The van doors slam open. In front of the gates of the Bab Al Hawa border post, on the border with Syria, invocations go up. A group of men rush to the trunk, filled with black body bags. The sound of prayers is drowned out by their surgical masks, put on because of the smell. Some bodies taken from the rubble have been lifeless for several days.
Rim, the daughter of Moustafa Muhbat, his youngest, died from the first tremors. Around 4 a.m. on the night of February 6, a wall in the building fell on him. At least that’s what the doctors at the Antakya morgue told him. Her two other daughters are still trapped under the rubble of this city in the province of Hatay, which has been turned into fields of ruins since the 7.8 earthquake that struck southern Turkey and northern Syria. “I know very well what that means. I’m not afraid to say it: they may be dead,” said Moustafa Muhbat, lowering his cap over his eyes. His tears wiped away, he catches his breath, and goes back.
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Refugees in Turkey
The others, standing on the dumpster, send encouragement. There are five bodies left to put in a second van, the one that will sink behind the barriers of the Turkish border guards. On the back, a glazed inscription: “May God protect”.
The last farewell is made in the parking lot, and then they leave. These Syrian families who send their dead to the other side of the border cannot accompany them. Moustafa Muhbat took refuge in Turkey in 2011 because of the regime’s repression. The “Arab Spring” is far behind now, but the situation in Syria has only gotten worse since. Other Syrians followed in 2015, even more numerous. The vast majority went to Turkey – around 3.5 million Syrians live there – especially in the provinces affected by the earthquake: Sanliurfa, Kahramanmaras, Gaziantep and Hatay. This evening, they will return to Antakya, in front of their collapsed buildings. On the Syrian side, relatives must recover them and bury them without them.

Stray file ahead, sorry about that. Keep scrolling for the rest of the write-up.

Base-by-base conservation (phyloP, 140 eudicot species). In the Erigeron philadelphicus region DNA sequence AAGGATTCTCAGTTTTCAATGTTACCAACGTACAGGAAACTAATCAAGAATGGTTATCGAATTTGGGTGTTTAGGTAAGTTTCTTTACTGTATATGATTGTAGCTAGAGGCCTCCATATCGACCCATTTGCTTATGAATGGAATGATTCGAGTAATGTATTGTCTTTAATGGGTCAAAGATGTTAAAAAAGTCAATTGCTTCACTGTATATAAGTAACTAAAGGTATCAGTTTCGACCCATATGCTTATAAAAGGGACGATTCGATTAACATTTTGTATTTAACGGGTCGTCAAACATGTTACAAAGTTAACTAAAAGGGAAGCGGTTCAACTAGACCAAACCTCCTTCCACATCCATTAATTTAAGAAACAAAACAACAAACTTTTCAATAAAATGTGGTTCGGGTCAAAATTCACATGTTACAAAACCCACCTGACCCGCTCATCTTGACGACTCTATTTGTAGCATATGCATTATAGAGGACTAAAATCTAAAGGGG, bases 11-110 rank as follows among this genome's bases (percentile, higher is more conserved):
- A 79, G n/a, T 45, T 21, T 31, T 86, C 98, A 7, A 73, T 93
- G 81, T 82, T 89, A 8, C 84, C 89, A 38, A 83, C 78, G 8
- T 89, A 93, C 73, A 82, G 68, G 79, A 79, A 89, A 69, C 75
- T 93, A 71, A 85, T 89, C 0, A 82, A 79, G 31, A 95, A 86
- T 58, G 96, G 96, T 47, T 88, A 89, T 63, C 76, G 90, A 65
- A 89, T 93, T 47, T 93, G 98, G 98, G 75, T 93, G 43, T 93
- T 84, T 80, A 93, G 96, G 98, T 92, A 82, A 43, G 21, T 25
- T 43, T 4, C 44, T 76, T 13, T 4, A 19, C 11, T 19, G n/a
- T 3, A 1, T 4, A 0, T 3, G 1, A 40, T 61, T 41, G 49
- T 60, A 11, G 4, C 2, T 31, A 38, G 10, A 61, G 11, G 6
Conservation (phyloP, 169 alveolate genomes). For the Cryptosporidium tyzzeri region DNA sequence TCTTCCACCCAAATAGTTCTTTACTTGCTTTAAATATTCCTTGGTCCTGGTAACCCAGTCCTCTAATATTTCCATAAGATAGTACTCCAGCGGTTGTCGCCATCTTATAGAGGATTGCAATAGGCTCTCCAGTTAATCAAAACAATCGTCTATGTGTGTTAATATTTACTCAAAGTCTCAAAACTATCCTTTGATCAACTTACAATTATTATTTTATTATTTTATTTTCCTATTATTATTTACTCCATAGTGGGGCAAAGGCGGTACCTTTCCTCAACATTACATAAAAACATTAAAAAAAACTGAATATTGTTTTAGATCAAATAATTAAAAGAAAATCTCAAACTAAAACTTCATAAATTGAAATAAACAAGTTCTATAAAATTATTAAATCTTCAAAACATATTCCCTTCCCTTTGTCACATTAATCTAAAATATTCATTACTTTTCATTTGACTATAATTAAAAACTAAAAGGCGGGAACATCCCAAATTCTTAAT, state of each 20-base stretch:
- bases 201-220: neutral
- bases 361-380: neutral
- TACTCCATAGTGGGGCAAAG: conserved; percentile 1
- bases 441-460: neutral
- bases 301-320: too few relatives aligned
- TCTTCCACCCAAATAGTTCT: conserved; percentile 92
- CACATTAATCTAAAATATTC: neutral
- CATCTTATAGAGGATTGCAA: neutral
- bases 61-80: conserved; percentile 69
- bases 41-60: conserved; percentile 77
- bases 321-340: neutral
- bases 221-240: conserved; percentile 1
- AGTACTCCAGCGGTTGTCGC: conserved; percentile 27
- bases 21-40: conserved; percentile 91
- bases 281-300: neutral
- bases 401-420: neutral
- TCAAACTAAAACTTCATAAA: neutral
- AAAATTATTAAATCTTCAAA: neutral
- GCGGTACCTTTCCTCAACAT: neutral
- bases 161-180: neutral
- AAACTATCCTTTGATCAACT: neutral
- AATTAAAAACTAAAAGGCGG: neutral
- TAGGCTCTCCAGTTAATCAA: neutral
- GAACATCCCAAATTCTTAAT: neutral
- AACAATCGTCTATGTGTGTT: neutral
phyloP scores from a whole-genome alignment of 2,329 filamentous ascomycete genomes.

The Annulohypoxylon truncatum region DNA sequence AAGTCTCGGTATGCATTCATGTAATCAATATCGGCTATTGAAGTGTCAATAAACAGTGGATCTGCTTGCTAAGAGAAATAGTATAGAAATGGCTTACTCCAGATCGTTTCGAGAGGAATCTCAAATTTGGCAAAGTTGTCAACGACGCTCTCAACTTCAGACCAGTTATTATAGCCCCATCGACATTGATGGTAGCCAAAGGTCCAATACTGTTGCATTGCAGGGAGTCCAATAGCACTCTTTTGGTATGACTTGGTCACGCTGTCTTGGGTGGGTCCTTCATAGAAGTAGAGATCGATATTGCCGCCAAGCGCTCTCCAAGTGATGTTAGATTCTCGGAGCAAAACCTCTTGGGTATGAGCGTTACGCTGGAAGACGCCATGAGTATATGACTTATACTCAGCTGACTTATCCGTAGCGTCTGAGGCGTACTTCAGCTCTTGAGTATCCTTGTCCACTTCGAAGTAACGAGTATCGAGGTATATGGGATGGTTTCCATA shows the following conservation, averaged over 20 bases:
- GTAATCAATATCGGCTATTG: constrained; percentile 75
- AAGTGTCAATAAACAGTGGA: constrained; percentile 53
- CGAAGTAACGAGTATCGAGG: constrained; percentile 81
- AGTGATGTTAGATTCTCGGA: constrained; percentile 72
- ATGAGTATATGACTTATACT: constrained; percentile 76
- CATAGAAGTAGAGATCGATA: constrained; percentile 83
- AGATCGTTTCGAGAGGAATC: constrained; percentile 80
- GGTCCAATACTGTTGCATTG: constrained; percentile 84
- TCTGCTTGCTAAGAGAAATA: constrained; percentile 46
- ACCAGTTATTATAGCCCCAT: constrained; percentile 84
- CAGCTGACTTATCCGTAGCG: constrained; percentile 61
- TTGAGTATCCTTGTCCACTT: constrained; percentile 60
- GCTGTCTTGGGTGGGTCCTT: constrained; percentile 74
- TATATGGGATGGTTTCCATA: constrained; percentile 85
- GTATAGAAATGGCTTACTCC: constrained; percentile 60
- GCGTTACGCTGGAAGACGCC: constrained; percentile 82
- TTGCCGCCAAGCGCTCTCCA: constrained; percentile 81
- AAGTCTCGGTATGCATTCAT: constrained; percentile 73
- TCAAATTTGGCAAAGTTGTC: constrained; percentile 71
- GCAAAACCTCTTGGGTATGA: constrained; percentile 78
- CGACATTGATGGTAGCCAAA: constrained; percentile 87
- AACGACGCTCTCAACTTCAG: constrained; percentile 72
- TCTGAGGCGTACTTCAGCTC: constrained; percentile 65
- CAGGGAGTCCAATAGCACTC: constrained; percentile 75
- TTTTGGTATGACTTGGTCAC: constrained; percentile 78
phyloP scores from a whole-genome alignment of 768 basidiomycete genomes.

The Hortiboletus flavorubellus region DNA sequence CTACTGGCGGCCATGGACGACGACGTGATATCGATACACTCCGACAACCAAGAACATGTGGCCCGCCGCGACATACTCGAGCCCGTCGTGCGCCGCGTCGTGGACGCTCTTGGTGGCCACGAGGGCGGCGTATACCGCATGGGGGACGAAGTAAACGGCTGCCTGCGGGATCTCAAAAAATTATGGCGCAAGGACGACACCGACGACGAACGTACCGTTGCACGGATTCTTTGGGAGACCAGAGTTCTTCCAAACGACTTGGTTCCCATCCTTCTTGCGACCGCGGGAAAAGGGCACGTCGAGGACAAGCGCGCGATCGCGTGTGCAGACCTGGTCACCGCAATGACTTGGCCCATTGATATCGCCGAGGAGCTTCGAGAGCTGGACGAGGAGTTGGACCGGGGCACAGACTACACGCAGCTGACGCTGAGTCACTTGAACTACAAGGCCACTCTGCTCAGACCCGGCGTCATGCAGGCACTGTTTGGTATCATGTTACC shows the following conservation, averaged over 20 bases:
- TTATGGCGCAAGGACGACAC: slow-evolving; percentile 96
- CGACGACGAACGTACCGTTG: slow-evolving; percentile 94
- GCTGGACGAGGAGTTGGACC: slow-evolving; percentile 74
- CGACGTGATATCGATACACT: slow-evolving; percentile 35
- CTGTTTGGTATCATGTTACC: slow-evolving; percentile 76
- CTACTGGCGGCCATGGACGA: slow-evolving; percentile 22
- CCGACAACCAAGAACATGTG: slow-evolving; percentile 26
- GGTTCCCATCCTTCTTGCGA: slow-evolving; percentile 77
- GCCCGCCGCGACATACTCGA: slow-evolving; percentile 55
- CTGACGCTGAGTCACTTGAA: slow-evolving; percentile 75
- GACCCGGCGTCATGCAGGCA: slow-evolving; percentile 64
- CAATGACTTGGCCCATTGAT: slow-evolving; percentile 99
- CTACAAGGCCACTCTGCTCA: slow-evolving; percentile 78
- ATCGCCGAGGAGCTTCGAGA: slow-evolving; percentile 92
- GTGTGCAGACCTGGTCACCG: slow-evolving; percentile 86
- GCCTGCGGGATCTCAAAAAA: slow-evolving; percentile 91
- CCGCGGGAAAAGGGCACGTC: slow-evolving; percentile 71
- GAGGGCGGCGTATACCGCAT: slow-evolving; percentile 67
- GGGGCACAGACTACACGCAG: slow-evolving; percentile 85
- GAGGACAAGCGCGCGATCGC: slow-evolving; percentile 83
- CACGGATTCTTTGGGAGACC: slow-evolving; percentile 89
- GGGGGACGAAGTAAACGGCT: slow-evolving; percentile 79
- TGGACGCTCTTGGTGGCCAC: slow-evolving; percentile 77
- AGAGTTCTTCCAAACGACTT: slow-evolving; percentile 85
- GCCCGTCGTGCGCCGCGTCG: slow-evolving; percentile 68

“Returning to Syria is too dangerous”
Muhammed El-Hammoud, 30, came to lend a hand. His wife and children were stuck for a few hours under a tin roof. “But compared to them, it doesn’t matter, thank God,” he adds, pointing to a separate group. This family has its own van, it’s a bad sign: body bags occupy the entire vehicle. The women wait in a car, the men take a look at the bags piled on top of each other. All have red eyes. “Today we find ourselves blocked, summarizes Muhammed El-Hammoud. We have little news of our families remaining in Aleppo, Idlib or elsewhere. There are missing people, we cannot save them. And our dead in Turkey, we will never see their grave”.
Earthquake in Turkey and Syria: more than 22,300 dead, the UN calls for “a ceasefire” in Syria
In front of the border post, two women and three young boys are waiting for their turn to cross into Syria. One of them says she has nothing more to do in Turkey, her apartment is a pile of dust. The number of these returns is not known. Nothing indicates that they are massive. Muhammed El-Hammoud wants to stay: “Returning to Syria is too dangerous. And then I never really had a fixed job, so the earthquake is not going to change much at this level. »
Behind them, a convoy of trucks full of aid: food, blankets, clothes. On the cabin, flags of the IHH, a Turkish NGO, or the UNICEF logo. The Bab Al-Hawad corridor is the only crossing point in Syria guaranteed by the United Nations. The lack of aid in the early days weighed on Syria even more than in Turkey. For four days, the passage had not been authorized by the Syrian authorities. But since February 9, trucks have been able to pass. “Only the goods can go to the other side, we don’t have the right to go and help on our own because of the sanctions against Syria. It’s terrible and frustrating,” laments a local UN official. Once the 22 trucks of the day have been authorized to enter the Syrian side, the United Nations personnel turn around. They too set out again on the roads of Hatay, still lacerated by the earthquake.
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